Climate Ready Boston leaders talk resiliency in Boston neighborhoods

At the end of 2016, Climate Access worked with the City of Boston to design an ambassadors program that provides individuals with the tools and training needed to amplify the need to prepare for the impacts of climate change, and engage Bostonians in creating more a vibrant and resilient community. Drawing from best practices in climate communication and peer-based outreach campaigns, Climate Access developed a strategy to guide the creation of the ambassador program, a common messaging framework, outreach tools and a training session for ambassadors from a range of sectors. The following article was written by Magdalena Ayed, Executive Director of The Harborkeepers and a co-architect and participant of the program.

Originally published in the East Boston Times-Free Press

By Magdalena Ayed

Make no mistake: East Boston is an island. Accessible only by bridge, tunnel or ferry, Eastie actually comprises five different islands that were linked to the rest of Boston with landfill in the early 1800s. Separated from mainland Boston by Boston Harbor, bordered on one end by Chelsea Creek, and including the largest remaining saltmarsh in Boston, these densely-populated 4.7 square miles are home to more than 40,000 residents who have a unique relationship with water. And, like islanders all over the world, we already feel the punch of climate change acutely, and know the assault will only intensify with time.

Mayor Walsh’s Climate Ready Boston (CRB) report, released last winter, identified East Boston as one area of the city most prone to coastal flooding due to climate change, with half of Eastie’s land area exposed to major flooding by 2070. Already, the Jeffries Point and Central Square areas are vulnerable, and East Boston’s likelihood of flooding is predicted to increase five-fold in the next 15 years.

But while the City’s science-backed CRB report delivered serious cause for concern, it also came with a “Boston Strong” agenda. This isn’t about just battening down the hatches and holding on; instead, people in East Boston and across the city have started figuring out how to turn the urgent need for climate change preparation, resiliency and adaptation into opportunities to improve community services, boost economic development, increase access to open space, and unite diverse communities.

This spring, the City of Boston, in collaboration with the Boston Green Ribbon Commission, launched a new phase of the CRB initiative called Climate Ready Boston Leaders. Over the course of two days, 70 people representing grassroots community groups, churches, housing advocates, educational institutions, and environmental and social justice organizations throughout Boston gathered to learn how to translate CRB findings on sea level rise, increased storms, and extreme heat and precipitation into relatable stories for their own audiences.  Each new CRB “leader” left pledging to inform and engage at least 30 more people by September.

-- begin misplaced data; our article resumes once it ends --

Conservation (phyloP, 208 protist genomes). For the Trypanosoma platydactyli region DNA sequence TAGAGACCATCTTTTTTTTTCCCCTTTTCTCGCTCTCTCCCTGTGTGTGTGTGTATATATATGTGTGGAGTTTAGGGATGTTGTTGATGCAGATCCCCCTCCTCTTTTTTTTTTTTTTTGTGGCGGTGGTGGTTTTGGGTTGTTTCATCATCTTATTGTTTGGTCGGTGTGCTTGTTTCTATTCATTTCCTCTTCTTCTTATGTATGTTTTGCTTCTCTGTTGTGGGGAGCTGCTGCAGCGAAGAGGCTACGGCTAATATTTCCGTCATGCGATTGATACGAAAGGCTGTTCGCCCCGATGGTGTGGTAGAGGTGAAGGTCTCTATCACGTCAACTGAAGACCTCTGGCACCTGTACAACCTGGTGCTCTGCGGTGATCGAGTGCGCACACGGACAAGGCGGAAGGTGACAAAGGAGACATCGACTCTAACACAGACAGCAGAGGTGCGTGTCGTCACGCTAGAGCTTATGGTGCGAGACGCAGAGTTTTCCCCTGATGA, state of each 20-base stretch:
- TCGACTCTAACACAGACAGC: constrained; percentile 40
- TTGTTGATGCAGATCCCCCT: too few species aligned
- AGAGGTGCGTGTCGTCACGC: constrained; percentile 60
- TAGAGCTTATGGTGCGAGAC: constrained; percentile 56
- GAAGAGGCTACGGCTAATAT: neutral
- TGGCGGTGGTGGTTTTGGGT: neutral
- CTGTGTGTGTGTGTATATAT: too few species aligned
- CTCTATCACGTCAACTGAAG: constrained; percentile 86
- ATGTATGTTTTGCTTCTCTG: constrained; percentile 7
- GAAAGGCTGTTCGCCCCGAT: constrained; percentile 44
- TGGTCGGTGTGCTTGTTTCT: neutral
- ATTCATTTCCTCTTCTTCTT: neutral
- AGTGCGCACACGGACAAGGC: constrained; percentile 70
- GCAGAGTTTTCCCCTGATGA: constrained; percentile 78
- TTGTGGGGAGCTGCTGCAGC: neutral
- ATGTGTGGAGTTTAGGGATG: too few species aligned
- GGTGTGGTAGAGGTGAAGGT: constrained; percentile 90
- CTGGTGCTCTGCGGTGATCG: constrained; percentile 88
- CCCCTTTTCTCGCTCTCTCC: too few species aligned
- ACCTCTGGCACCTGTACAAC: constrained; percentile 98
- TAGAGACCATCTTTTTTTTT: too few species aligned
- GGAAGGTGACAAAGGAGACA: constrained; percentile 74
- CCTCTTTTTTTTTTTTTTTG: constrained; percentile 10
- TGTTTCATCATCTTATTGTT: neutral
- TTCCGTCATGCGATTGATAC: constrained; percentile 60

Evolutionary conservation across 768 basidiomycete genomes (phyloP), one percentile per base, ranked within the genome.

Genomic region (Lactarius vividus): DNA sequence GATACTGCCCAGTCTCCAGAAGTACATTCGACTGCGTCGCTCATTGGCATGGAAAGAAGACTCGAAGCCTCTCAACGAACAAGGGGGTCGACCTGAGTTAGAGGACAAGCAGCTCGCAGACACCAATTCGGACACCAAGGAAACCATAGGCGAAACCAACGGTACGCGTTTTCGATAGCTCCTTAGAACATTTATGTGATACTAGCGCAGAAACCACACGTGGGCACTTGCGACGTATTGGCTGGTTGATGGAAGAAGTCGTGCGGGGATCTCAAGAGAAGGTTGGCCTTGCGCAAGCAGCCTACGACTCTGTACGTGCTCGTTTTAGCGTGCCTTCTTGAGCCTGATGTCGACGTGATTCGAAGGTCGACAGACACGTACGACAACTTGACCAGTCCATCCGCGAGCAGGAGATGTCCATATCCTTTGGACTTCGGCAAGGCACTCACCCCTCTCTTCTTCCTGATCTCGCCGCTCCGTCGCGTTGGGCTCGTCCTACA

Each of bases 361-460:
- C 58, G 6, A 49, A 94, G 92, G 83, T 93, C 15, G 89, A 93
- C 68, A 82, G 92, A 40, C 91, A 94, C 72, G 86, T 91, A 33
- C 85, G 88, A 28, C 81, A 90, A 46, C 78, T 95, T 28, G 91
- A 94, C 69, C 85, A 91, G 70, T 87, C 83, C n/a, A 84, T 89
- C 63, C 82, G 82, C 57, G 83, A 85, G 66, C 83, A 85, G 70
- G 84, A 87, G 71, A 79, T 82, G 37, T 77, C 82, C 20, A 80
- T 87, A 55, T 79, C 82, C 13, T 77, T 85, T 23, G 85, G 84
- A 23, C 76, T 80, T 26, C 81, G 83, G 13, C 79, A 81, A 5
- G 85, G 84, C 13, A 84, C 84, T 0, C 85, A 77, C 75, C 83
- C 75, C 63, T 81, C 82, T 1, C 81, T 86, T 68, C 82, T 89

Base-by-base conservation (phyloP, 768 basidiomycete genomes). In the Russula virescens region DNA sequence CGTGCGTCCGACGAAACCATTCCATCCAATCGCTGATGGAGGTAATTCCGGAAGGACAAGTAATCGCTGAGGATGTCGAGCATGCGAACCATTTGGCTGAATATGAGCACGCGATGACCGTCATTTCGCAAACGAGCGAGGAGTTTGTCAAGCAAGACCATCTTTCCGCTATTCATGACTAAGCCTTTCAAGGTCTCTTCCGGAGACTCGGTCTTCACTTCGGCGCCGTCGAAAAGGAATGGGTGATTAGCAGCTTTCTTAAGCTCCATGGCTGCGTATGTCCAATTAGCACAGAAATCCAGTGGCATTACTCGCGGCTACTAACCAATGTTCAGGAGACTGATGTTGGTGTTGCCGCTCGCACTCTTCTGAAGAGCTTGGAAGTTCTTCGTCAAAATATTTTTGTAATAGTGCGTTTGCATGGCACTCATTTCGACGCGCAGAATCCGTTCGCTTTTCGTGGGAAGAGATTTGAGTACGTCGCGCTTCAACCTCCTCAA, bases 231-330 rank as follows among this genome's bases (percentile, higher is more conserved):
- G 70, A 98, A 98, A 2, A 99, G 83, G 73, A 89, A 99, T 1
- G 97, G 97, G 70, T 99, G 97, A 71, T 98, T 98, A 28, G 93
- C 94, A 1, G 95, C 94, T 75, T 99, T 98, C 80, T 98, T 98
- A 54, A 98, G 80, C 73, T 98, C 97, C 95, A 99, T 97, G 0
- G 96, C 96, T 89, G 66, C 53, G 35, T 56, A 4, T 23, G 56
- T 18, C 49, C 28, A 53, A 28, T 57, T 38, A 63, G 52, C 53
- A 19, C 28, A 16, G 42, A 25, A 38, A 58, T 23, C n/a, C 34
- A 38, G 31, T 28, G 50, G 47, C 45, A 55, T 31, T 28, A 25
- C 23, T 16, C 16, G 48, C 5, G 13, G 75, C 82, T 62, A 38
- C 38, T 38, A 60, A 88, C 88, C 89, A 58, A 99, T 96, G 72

CRB Leaders is an approach that resonates well in East Boston, where the population is diverse and peer-to-peer communication is an effective in delivering important information.  My East Boston neighbors range from Moroccan mothers and El Salvadorian construction workers to white collar professionals who live in the Eddy.  Training people who can leverage existing knowledge and experiences – and speak the language of their peers — makes lots of sense.

We also try to use the evidence around us to engage people in what’s happening. Because the waterfront is our backyard, we’ve already noticed increased flooding, higher tides, and more intense summer heat. People want to know how things work and why things are changing; what the risks are and what they can do. We’re seeing interest – in tidal patterns, in the weather – and hearing people ask the right questions.  At the same time, we must be cognizant of and speak about how climate change is intertwined – subtly or overtly – with other very real problems East Boston faces, including gun violence, displacement, and drugs. Climate resilience will only happen when the neighborhood engages on its own terms.

Earlier this month, The Harborkeepers, a one-year-old non-profit I founded to promote coastal community resiliency, took the CRB data and messages to our community’s annual Maverick Unity Day. We set up a stormwater drain demonstration, explained how climate change is affecting stormwater management in East Boston, and discussed efforts to address it by City Hall and residents alike. We spoke to 80 people that day.  Similar efforts by other trained CRB Leaders throughout Boston’s neighborhoods will reach hundreds more this summer and fall. Planned events range from a Climate Ready Brown Bag at the Boston Nature Center in Mattapan and a Caribbean Community Climate Ready event to a conference for medical residents at Boston Medical Center and to a workshop sponsored by the Boston Society of Architects.  The idea is for each CRB Leader to tap into his or her own network to build an aware and resilient City.

In East Boston, CRB conversations begun at Maverick Unity Day are continuing all summer as we weave climate resiliency awareness into existing activities, from farmers markets and to peace walks.

This fall, the Mayor’s office will reconvene the diverse group of CRB Leaders from across the city to share their summer experiences and hone messages for further engagement in our communities, helping all of Boston’s neighborhoods to grow stronger and prosper in the face of climate change.

Magdalena Ayed is executive director of The Harborkeepers.